Build variety also feels quite limited, as there aren’t many ways to play around with creative damage mitigation or increase your own output, but the gear system helps a bit in this regard. Not long after your quest, you can start upgrading equipment using runes and gems you find on your travels and these can imbue armor and weapons with useful properties. Aquamarine, for example, will add cold damage or cold resistance depending on whether it’s placed on a weapon or armor. Put two different types of gems on a piece of gear and a new passive ability will spawn that feeds off of both. We appreciate how this system introduces a bit more player agency to keep the ongoing grind interesting, but it’s hampered by the shallow skill pool.

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Captured on Nintendo Switch (handheld/undocked)

Another major drawback here is that the multiplayer mode is quite limited. There is support for local co-op (same screen, not two separate Switches) with two players, but not online, presumably because the original 2004 release didn’t include it. This was certainly acceptable eighteen years ago, but today it tends to make Dark Alliance 2 feel much older. Playing locally is fine, of course, if you have a friend available who wants to play, but this offline issue is one that we feel should have been addressed when it was decided to remaster this release.

All of this is to say that the biggest problem that lies at the heart of Dark Alliance 2 is simply that it hasn’t aged well. Things like smaller environments and slower, less complicated gameplay aren’t quite bad, but they do not meet today’s most advanced design principles for the genre. Games like those of the Devil or torchlight series (not to mention the ever-increasing path of exile) have ballooned so far in terms of game design and scope beyond what Dark Alliance 2 has to offer that it’s almost impossible to seriously recommend it to potential new players. Why bother playing a slower, jankier, and generally more boring version of a genre that has scaled to substantially higher heights? Especially when there’s nothing distinctive to significantly distinguish it from newer releases?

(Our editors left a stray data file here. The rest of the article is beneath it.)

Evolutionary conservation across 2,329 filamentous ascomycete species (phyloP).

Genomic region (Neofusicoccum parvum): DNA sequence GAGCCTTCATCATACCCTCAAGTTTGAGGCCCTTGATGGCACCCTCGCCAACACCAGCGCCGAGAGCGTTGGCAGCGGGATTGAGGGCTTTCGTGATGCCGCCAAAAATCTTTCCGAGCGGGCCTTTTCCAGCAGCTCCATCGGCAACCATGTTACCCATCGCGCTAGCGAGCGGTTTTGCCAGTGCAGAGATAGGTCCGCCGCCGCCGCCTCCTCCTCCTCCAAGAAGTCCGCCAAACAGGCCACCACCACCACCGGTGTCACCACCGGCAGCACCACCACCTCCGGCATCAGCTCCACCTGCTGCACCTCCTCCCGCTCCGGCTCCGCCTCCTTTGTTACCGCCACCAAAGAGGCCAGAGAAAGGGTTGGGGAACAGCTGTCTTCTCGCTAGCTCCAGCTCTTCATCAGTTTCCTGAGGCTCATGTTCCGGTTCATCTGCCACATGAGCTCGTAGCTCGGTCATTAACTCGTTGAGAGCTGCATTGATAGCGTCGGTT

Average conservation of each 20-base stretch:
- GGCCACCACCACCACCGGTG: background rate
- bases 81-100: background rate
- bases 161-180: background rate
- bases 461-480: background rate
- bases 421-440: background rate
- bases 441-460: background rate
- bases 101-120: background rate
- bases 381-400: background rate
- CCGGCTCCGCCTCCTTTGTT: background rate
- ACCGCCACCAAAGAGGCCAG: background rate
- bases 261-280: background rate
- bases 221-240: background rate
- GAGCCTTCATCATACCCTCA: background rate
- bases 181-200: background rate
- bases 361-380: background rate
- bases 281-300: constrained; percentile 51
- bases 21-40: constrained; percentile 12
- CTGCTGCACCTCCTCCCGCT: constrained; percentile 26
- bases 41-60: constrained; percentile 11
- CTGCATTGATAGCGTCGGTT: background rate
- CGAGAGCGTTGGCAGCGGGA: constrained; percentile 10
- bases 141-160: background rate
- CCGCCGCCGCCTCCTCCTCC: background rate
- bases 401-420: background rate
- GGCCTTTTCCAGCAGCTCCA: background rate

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Captured on Nintendo Switch (handheld/undocked)

Graphically, it’s clear that Dark Alliance 2 is an update to a much older title, and the result here is somewhat lackluster. Sharper character models, HD textures, and 60FPS performance mean Dark Alliance 2 looks better than ever, but its art style is pretty hit and miss given its simplicity. This is as utilitarian and basic as ‘high fantasy’, with no room for style or imaginative new concepts. You fight against a group of orcs, goblins and bats that look exactly how you think they would look and spend your time exploring caves, dungeons and forests that are equally “safe” in their interpretation. Still, it’s hard to say there isn’t some notable appeal here. For one thing, the unimaginative environmental design and drab color palette used doesn’t inspire much excitement when you stumble upon yet another new area. On the other hand, there’s something oddly gripping about the grittier kind of world design that creates a gloomy atmosphere that you don’t see very often in games released these days.

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Baldur’s Gate: Dark Alliance 2 is one of those games that acts as an important benchmark for realizing how far a genre has come in the last two decades. While it was probably once considered a solid and perhaps even slightly edgy example of an ARPG, it has now been resolutely left in the dust by more modern releases. The slow combat, monotonous environmental design, and low build variety hold it back considerably, though it’s saved a bit by its equipment upgrade system and dark atmosphere. Nostalgia-seeking fans already know what they think of this release and have probably already bought it, but if you’re a newcomer thinking of buying, we recommend you stop by. This simply isn’t a good enough game to justify the $30 price tag at the time of writing, and there are much better examples of the genre on Switch that are more worth your time and money.